Best Meal Timing for Weight Loss

April 7, 2014

Larger vs. Smaller, More Frequent Meals for Weight LossThe debate between more frequent, smaller meals versus three larger meals is a food face-off worthy of chatter. However, the clear winner of this dieting strategy battle isn’t so clear cut, and a recent study suggests the winner isn’t even on the battlefield. When it comes to weight loss and meal timing, it all boils down to one factor: calories consumed.

Researchers at the University of Warick investigated whether timing of meals had an impact on calories burned throughout the day and the risk of type 2 diabetes and cardiovascular disease in lean and obese women. Women were given either two larger meals or five smaller meals on different days, and researchers monitored the number of calories each woman burned.

The researchers found the both groups of women burned the same number of calories throughout the day. However, obese women who ate smaller, more frequent meals had higher levels of endotoxins in their bodies, which cause inflammation and increase the risk of cardiovascular and metabolic diseases.

The bottom line is you need to burn more calories than you consume to lose weight. Eating shouldn’t be stressful. You don’t need to be overly obsessive, but you need to be aware of what you’re putting into your body. Keep your calorie intake in check by using a few simple tips to be more mindful.

Keep a journal. Write down everything you eat, even those seemingly small samples at the grocery store. Keeping a food journal can be an eye-opening experience. Sometimes you forget that those small servings add up to a lot of calories, and cutting a few munching sessions per day can save you 1,000 calories. Journaling also makes you think twice before you eat. You are forced to ask yourself, “Do I really want to log these calories?” If you do decide to go the food journal route, don’t cheat. The only person your hurt is yourself.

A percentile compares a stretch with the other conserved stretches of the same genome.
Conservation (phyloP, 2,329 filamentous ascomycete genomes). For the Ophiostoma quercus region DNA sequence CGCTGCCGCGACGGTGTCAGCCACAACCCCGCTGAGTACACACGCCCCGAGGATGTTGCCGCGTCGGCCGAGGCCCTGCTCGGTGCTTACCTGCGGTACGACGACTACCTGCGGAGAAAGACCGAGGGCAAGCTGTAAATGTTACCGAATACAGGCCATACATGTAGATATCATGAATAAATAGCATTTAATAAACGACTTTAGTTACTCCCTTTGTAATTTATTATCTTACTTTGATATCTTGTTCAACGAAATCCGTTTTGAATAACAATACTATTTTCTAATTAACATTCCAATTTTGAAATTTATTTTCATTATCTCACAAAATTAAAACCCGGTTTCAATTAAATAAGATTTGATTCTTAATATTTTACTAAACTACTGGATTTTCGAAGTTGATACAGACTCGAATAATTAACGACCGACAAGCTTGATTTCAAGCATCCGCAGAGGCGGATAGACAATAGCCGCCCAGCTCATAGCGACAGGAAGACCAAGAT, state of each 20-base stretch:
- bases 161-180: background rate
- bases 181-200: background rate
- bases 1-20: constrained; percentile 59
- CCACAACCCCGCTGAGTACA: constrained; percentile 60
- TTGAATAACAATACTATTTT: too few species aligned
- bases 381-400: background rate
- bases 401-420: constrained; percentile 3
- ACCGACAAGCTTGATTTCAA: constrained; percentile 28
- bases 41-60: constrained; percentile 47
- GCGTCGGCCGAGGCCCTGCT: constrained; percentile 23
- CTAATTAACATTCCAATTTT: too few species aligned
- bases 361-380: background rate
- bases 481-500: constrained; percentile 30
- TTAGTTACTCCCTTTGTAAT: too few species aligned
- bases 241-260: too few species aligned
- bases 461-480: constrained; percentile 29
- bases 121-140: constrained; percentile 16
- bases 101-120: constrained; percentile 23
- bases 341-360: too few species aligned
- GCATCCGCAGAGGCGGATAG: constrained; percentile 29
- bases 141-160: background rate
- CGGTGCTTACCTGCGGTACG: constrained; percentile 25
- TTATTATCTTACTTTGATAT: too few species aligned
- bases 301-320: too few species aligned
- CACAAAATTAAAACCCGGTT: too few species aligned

Cut calories, not nutrition. When you cut back on calories, sometimes you cut out necessary nutrition, which will trigger the feeling of hunger. Make sure you’re increasing your intake of nutrient-dense foods, like vegetables, lean protein, and fruits, and decreases your intake starchy, calorie-dense foods like white rice, potatoes, white bread, and pasta.

Plan your meals. Visualize what you plan on eating for each meal. You can even plan your weekly dinners before you go to the supermarket to avoid extra shopping trips. Try to include carbohydrates, protein, and fat in each meal to keep you feeling satisfied for a longer period of time.

Eat slowly. Slow and steady wins the race. Not only will eating slowly help you cut calories, but your food will be more enjoyable. If you’re in the habit of eating fast, challenge yourself to put your utensil down between each bite. This gives your body time to process the nutrients and signal when you are satisfied. By doing this, you’ll also have more leftovers, which means less planning on your end. It’s a win-win!

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